However, there are rare circumstances in which a person should be entitled to act defensively against an attack that is not necessarily unlawful. Section 35 of the Criminal Code, one of the four sections on self-defence today, speaks directly to one such situation, namely where the initial instigator of an assault subsequently needs to act defensively because of the response of the other person. I would be pleased to provide further examples of such situations if you have additional questions on that.

The unlawful attack element is also removed because it causes a great deal of difficulty under the current law. This element complicates trials unnecessarily by placing the focus on the early stages of a confrontation. In asking the jury to determine who attacked whom first, the jury must look to which actions constituted the first assault. This in turn requires the jury to determine what the accused believed about the intentions of the other party. It's far preferable to focus attention on the thoughts and actions of the defender at the time when they committed the actions they are charged with.

The removal of this element is not a cause for concern for two reasons. First, the new law of self-defence would include an explicit "defensive purpose" requirement. This means that in any case where a person uses force against someone acting lawfully, they will not have the benefit of self-defence unless they were found to be genuinely acting defensively, and not for another purpose.

The second assurance is located in proposed subsection 34(3), which deals with the most common claims of self-defence against lawful conduct, namely against police action such as arrest. The new law would make it clear that in the case of police action, self-defence is only available if the defender reasonably believes the police are acting unlawfully, such as by using excessive force.

Defence of Others

Under the old law, defence of a third person was provided for by section 37, which stated that a person may use force "to defend… anyone under his protection from assault". The phrase "under his protection" was subject to varying interpretations.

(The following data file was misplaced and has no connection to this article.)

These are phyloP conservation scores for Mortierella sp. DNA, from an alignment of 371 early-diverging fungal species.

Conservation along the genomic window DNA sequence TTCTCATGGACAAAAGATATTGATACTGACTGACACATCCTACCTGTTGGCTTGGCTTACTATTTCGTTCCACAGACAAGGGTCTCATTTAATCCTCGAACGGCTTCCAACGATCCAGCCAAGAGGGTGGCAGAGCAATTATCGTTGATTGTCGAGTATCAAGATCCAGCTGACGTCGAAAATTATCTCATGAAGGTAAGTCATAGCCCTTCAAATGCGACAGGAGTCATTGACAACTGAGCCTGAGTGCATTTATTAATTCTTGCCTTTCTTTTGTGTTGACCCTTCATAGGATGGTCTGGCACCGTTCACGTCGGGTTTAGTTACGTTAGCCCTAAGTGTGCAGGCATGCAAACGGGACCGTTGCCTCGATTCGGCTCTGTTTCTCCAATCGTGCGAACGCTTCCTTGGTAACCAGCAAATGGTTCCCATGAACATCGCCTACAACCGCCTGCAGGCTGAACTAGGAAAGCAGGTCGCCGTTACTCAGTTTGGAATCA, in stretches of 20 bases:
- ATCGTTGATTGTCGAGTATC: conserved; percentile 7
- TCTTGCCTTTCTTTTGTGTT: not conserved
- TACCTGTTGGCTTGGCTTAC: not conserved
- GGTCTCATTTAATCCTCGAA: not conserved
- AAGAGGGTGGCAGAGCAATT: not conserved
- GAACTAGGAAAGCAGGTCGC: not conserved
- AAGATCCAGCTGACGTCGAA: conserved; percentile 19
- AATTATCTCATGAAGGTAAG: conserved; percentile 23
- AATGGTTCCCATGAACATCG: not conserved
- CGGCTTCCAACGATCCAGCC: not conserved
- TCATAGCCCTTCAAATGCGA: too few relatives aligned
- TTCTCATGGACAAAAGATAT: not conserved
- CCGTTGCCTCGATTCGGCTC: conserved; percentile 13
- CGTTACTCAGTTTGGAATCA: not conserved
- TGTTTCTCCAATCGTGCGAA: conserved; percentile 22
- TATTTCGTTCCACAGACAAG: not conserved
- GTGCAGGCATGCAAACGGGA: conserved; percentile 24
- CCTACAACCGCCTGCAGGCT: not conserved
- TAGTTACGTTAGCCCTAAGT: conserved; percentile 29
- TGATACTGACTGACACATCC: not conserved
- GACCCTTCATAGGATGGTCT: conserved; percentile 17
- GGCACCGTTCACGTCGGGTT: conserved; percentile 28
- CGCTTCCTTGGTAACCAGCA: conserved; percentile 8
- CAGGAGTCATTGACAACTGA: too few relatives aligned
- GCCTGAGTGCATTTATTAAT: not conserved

The new law applies not just to acts in defence of oneself, but also where a person acts in defence of a third person, without any special or different qualifications or requirements. The accused must reasonably perceive a threat against the other person, must act with a defensive purpose, and their actions must be reasonable in the circumstances.

Reasons for change: This change reflects the way in which the new law adopts a simplified approach to self-defence. The new framework of the defence is one that can be applied to cases where actions were taken in defence of third party.

34(1)(b) the act that constitutes the offence is committed for the purpose of defending or protecting themselves or the other person from that use or threat of force;

Under the old laws, there was no express "defensive purpose" requirement. Rather, a defensive purpose was implied by combination of the physical and mental elements of the applicable defence. Under the new law, only force which is actually used for the purpose of self-defence (or defence of another) is permitted.

Reasons for the change: An express purpose requirement is intended to ensure that the defence succeeds only where the actions were taken for a genuinely defensive purpose. It ensures that where triggering circumstances are present (i.e. a reasonably based belief in a threat or application of force) but the primary purpose of resistance is something other than defence of a person's bodily integrity, the defence will not succeed. For instance, if a petite woman commences shoving her much larger boyfriend, but due to her small size she presents no real threat to his bodily integrity and there is no risk of harm or injury, and the boyfriend responds to her force by punching her repeatedly, he would need to introduce some evidence that he was acting for the purpose of defending himself (rather than simply using the shoves as a pretext to respond violently) for his claim of "defensive purpose" to be found credible.